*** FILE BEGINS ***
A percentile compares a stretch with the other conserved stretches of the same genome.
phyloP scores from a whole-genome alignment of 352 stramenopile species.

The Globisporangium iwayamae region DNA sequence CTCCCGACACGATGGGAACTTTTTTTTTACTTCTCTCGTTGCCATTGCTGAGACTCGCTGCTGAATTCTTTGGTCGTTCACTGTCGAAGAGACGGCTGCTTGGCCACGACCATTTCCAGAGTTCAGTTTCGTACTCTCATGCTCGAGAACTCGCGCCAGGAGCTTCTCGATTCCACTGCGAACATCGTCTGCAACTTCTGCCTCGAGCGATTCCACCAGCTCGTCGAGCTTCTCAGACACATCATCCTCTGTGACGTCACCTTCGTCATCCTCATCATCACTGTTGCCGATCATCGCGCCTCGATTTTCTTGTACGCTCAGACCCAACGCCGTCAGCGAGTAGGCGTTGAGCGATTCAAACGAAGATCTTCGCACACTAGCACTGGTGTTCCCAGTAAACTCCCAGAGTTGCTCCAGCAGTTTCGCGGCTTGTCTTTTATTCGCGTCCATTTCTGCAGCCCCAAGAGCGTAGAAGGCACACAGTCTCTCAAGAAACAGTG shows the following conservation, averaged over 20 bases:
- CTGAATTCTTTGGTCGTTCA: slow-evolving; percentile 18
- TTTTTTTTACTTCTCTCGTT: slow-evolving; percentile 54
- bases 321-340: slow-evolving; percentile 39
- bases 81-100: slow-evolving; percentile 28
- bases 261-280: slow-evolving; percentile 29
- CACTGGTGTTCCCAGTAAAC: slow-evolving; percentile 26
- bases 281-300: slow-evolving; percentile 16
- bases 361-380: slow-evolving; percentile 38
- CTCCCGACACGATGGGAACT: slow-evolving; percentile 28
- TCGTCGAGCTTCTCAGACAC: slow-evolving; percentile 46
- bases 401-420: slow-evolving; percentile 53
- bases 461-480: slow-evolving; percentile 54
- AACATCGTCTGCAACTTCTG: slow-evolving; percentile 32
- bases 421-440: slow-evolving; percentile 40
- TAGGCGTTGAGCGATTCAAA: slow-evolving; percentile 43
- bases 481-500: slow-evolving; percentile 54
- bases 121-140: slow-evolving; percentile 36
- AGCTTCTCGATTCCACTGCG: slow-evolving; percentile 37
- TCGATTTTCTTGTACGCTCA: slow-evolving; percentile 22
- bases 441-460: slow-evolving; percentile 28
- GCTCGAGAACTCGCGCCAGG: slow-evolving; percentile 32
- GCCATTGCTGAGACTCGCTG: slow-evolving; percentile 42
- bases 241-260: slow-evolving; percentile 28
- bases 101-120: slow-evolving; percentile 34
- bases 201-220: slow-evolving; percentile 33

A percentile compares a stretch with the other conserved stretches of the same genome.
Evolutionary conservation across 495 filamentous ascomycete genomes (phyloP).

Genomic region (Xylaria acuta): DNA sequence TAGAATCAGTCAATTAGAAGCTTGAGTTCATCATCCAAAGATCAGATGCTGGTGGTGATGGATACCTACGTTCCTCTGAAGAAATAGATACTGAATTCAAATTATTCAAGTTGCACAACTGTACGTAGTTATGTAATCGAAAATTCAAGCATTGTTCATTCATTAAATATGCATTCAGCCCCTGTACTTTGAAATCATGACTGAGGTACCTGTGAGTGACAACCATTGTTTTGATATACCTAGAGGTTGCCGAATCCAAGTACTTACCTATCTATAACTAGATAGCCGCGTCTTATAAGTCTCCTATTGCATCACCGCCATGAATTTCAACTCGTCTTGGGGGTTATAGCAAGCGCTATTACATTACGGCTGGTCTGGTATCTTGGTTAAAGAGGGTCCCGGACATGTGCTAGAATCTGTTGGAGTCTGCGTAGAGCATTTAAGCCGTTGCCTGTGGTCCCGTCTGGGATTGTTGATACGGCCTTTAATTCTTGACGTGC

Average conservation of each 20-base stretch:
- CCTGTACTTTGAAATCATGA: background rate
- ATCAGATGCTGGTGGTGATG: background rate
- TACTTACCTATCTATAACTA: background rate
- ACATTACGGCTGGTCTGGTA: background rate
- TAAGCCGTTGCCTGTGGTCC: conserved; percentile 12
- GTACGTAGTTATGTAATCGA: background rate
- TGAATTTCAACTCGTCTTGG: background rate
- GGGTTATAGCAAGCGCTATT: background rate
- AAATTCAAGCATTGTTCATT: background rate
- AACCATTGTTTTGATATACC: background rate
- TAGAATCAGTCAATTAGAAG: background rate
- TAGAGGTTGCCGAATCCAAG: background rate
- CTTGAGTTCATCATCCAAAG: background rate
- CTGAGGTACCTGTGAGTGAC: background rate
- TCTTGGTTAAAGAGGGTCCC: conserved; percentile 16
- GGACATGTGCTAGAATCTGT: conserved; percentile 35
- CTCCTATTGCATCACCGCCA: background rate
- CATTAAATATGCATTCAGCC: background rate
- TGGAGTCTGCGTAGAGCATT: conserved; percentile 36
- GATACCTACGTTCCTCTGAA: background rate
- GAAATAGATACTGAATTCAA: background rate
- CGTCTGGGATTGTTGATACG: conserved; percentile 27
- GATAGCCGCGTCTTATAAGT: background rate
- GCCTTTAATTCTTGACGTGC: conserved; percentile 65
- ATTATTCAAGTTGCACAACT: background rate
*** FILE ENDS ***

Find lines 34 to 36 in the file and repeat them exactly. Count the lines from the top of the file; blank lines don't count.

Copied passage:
- ATCAGATGCTGGTGGTGATG: background rate
- TACTTACCTATCTATAACTA: background rate
- ACATTACGGCTGGTCTGGTA: background rate